Shifting Demographics: Out with the New, In with the Old

Katelyn Chamarro, Research Economist

The nation’s demographic mix is changing but what does that mean for Tucson? In recent years, demographics have shifted with the population aging and birth rates declining. In order to plan for the future, it’s important to understand how demographic changes impact our region. This article explores demographic elements such as dependency ratios, population splits, and birth rate breakdowns by geography and ethnicity. Another great resource on demographics in Southern Arizona is the Population Profile indicator on the MAP, which covers population by age and race and ethnicity.

A dependency ratio illustrates the proportion of a population that is younger and/or older than the working age population in an area. A higher dependency ratio indicates that a large proportion of the population is either young, old, or a mix of the two. Regions that have a high dependency ratio tend to rely more heavily on public services. As the population ages and birth rates slow, old age dependency ratios may continue to increase. According to the U.S. Census Bureau, it is estimated that “by 2060, there will be just two-and-a-half working-age adults for every retirement-age person.” Likewise, they estimate there will be more people age 65 and older than those under the age of 18 by 2034.1

When comparing the state of Arizona to other western states, Arizona ranked third highest out of 10, at 67.8, for total age dependency (see Figure 1). The total dependency ratio includes those younger than 18 and 65 or older. The overall ratio for the Tucson Metropolitan Area (MSA) was 67.9, on par with the state, but significantly higher than the nation (61.9). Tucson also had the highest total dependency ratio among peer western MSAs. In terms of Arizona counties, there was much variation, with La Paz County posting the highest total dependency ratio at 128.6 and Coconino County posting the lowest at 49.2. Pima County (also the Tucson MSA) posted one of the lowest ratios out of Arizona counties.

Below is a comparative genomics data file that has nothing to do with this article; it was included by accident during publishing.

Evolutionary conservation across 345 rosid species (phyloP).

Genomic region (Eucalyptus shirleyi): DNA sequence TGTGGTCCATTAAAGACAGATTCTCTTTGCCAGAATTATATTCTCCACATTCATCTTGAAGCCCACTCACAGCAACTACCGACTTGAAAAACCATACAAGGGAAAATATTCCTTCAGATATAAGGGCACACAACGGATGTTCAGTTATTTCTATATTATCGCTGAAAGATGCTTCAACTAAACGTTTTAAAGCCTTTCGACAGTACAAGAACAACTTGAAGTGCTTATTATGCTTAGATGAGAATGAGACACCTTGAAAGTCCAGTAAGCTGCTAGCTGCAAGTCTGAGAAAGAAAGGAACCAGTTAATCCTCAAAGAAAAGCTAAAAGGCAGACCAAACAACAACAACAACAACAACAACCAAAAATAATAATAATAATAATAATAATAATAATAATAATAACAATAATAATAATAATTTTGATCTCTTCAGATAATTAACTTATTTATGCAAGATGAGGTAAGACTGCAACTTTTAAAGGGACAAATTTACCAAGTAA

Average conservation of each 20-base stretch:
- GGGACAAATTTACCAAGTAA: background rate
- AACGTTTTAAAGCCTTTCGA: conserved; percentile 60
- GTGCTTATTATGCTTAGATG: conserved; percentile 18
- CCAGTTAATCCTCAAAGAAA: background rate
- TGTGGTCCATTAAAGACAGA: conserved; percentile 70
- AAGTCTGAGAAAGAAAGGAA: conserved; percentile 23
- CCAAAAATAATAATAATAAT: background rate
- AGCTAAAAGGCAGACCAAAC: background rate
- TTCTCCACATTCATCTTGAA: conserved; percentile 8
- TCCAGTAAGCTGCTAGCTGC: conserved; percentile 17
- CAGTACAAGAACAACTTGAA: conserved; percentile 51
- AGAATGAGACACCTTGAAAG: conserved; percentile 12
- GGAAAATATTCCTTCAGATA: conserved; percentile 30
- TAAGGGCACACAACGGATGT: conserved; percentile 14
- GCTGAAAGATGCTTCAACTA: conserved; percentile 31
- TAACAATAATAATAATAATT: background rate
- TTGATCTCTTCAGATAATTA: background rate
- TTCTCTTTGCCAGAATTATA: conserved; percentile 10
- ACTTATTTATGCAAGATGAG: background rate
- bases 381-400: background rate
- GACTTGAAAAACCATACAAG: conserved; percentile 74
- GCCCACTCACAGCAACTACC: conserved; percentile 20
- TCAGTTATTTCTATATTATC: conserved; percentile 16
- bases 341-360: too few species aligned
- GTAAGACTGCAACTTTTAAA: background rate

Figure 1: Total Dependency Ratio (2017)

Of 10 peer western states, Arizona fell in the middle of the pack for child dependency ratio at 39.1, which tied New Mexico for fourth. The child dependency ratio depicts the proportion of the population that is younger than 18 years of age. As Figure 2 illustrates, the Tucson MSA posted a lower child dependency ratio than the state at 35.6 in 2017. This was also lower than the U.S. child dependency ratio (36.6). Compared to 12 peer MSAs, Tucson ranked eighth for child dependency ratio. Child dependency ratios in Arizona counties varied from 31.2 in Coconino to 49.3 in Santa Cruz.

Figure 2: Child Dependency Ratio (2017)

Arizona ranked first for old age dependency among peer western states with a ratio of 28.7, more than three percentage points above the U.S. Tucson had a high old age dependency ratio at 32.3, much higher than both the state and nation. Compared to peer MSAs, Tucson ranked the highest and was followed by Albuquerque at 26.3. La Paz had the highest old age dependency ratio among Arizona counties at 89.9. Most counties in Arizona had old age dependency ratios above the state and U.S., although the ratios varied widely, with Coconino County posting the lowest at 18.0. The old age dependency ratio, as depicted in Figure 3, shows the proportion of the population that is 65 and older.